At just under 25 pounds, Segway refers to the ES1L as the “featherweight” member of its ES scooter line. It includes a kickstand. 

Segway Ninebot S Max Smart Self-Balancing Electric Scooter

It’s not a traditional-looking scooter, but Segway’s self-balancing technology is sure to amaze anyone who steps onto this Ninebot S Max. Unlike some of Segway’s other offerings, this scooter has a height-adjustable steering wheel for optimized maneuverability and stability. Weighing 28 pounds, it can achieve a range of more than 23 miles under typical driving conditions and reach speeds of just over 12 miles per hour. 

This Segway scooter, which requires about four hours to charge, is on the high end of the brand’s price range, but there’s a reason for that: It’s a superior scooter. And if you’re into its full app integration, customizable LED lighting, collapsible design and ability to snap into Segway’s go-kart kit, it’s an excellent choice.

Hiboy Pro Electric Scooter

This scooter’s 500-watt motor allows for a speed of up to 19 miles per hour. Its 10-inch tires are solid, and dual rear shock absorbers keep vibrations from sidewalk cracks and bumpy streets to a minimum. Its large battery, which takes six to eight hours to charge, allows for an impressive 25.6-mile range under light driving conditions. Cruise control, as well as the option to add a seat, make it great for long commutes where standing gets tiresome. 

To further extend this Hiboy scooter’s range, energy generated while braking or coasting downhill is put right back into the battery via regenerative braking. Safety features include ultra-bright LED headlights and anti-lock brakes. The scooter, which weighs 36 pounds, folds up for easy transport and storage, and you can customize its speed and lock settings via Hiboy’s app.

Razor EcoSmart Metro Electric Scooter

If you’re looking for a comfortable way to get to work, run light errands or just get around town, this scooter from Razor checks all the boxes. It has a generously padded seat, bamboo deck and detachable luggage rack/basket for carrying groceries or supplies. Its grip throttle can get you scooting up to 18 miles per hour, and its 16-inch pneumatic tires keep the ride smooth. 

While this scooter’s bicycle-like retro design and usability make it great for those in need of a vehicle with familiar functionality, its steel construction and 65-pound weight make it challenging to transport and limit its range to just 12 miles on a fully charged battery, which takes up to 12 hours to charge.

Gotrax GXL V2 Electric Scooter

This scooter from Gotrax is a great option for scooter lovers on a budget. Pneumatic tires minimize bumps, and the wide deck lets you keep both feet comfortably planted while riding. Its driving range runs up to 12 miles, and its speed maxes out at 15.5 miles per hour. 

The digital display on this scooter’s handlebars shows you battery life, cruise control options, headlight status and your current speed. In about four hours, its battery achieves a full charge. 

At just a little over 26 pounds, this scooter is easier to carry than many alternatives. However, its lack of premium features (such as app integration) and no-frills design might make it less appealing for those hoping to scoot around in style.

Joyor Y7-S Electric Scooter

If you’re in the market for a high-performance scooter that’s as usable on the street as it is in the gravel, Joyor delivers. With a top speed of 31 miles per hour and a 500-watt motor, this 27-pound scooter is specifically designed for riders who demand power. It includes 10-inch off-road tires, dual suspension and front and rear brakes. The conveniently placed LED display shows your remaining battery life, current speed and more.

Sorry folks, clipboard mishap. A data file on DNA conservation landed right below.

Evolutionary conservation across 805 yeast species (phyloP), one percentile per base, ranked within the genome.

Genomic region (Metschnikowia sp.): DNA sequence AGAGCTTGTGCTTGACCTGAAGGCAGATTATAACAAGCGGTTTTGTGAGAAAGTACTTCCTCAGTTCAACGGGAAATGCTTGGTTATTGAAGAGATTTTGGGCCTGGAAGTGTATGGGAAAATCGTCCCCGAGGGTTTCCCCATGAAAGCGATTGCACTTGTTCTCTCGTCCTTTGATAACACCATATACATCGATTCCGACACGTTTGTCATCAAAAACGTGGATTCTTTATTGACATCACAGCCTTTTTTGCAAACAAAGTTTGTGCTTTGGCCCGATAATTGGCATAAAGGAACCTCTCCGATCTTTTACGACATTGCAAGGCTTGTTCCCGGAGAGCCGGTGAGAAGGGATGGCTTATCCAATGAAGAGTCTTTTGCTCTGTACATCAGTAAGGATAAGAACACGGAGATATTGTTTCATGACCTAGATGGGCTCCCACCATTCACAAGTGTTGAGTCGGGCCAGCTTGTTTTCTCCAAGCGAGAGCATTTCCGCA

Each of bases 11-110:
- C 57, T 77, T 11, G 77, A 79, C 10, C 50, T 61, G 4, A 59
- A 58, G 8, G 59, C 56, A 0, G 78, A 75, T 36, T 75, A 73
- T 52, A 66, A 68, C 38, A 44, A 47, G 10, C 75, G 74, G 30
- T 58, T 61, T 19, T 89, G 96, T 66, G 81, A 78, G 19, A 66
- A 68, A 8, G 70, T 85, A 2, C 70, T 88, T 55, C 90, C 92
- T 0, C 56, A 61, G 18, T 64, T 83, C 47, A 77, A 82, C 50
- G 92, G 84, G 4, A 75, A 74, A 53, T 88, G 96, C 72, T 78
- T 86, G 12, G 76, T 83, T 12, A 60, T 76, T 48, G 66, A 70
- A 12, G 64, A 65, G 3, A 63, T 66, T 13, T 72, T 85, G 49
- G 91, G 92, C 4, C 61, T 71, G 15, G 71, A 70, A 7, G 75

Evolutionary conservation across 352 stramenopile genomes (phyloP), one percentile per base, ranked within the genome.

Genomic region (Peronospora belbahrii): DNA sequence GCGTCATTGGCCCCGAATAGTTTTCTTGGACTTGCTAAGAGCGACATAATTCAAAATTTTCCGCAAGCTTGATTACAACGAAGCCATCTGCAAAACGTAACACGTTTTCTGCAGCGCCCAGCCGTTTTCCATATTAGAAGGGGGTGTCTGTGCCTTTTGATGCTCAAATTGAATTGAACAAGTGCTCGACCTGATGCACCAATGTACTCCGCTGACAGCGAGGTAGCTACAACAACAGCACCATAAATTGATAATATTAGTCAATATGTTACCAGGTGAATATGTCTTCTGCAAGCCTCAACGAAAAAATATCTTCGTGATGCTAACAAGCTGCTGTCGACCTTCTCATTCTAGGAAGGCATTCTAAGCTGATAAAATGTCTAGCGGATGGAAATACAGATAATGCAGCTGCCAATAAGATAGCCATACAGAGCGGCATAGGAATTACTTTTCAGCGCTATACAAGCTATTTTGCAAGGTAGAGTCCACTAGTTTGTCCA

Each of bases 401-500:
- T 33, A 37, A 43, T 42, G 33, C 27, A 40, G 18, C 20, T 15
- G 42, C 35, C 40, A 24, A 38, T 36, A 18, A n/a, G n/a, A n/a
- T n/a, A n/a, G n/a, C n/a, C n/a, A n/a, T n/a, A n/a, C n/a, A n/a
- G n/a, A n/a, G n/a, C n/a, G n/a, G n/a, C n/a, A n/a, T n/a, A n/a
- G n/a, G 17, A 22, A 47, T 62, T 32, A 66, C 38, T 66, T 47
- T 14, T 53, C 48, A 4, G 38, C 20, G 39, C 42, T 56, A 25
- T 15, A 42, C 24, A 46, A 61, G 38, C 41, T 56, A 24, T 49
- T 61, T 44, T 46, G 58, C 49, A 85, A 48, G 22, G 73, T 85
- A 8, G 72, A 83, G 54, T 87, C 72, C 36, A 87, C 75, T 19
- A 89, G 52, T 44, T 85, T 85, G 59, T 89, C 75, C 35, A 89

While you may assume that all that torque comes at the cost of the vehicle's battery life, charging it fully (which takes about eight to 10 hours) could give you up to 56 miles of range.

Phantomgogo Commuter R1 Electric Scooter

With its padded seat, wide deck, handlebar controls, four color schemes and cargo basket, Phantomgogo’s Commuter lives up to its name by providing a laid-back, functional riding experience. This scooter is great for safely navigating urban environments for errands or rides to work thanks to its large headlight and pneumatic tires. With its fixed handlebars, however, it can only be operated while seated. So, this scooter, which weighs 37.5 pounds, is best suited for those who prioritize comfort over performance. 

Phantomgogo’s advertised 20-mile range under light driving conditions (the battery needs four hours of charging time) and its reasonable price make it an excellent choice for city dwellers looking to minimize their automobile or public transport usage.

Caroma Electric Scooter

With its attractive matte finish, Caroma gives Segway a run for its money in the design department. It travels up to 28 miles on a charged battery (it takes six hours to fully charge), integrates with an optional app and features a wide deck for added comfort and rider confidence. Its 10-inch pneumatic tires keep road vibrations in check, and its waterproof construction allows you to navigate puddles and light rain without fear of damaging the scooter. Plus, a headlight and red brake light make this 35-pound scooter ideal for riding at night. 

The advertised maximum speed of 20 miles per hour will keep thrill-seekers happy while its front and rear brakes encourage safety and controllability. 

How electric scooters work

An electric scooter needs to do two things well: accelerate and stop. Turning requires a balance of leaning and slightly twisting the front wheel.


An electric scooter can accelerate in three different ways: using your foot, using your wrist or using your thumb. Before operating your scooter, read the owner's manual. Although some scooters need an initial push before the motor engages, this action could actually damage other scooters.

  • Foot: Using one foot, step off the deck, and push the scooter forward.
  • Wrist: On many electric scooters, twisting the right-hand grip counterclockwise (toward you) accelerates the vehicle. The farther you twist, the faster you go. Ease up, and the scooter slows down.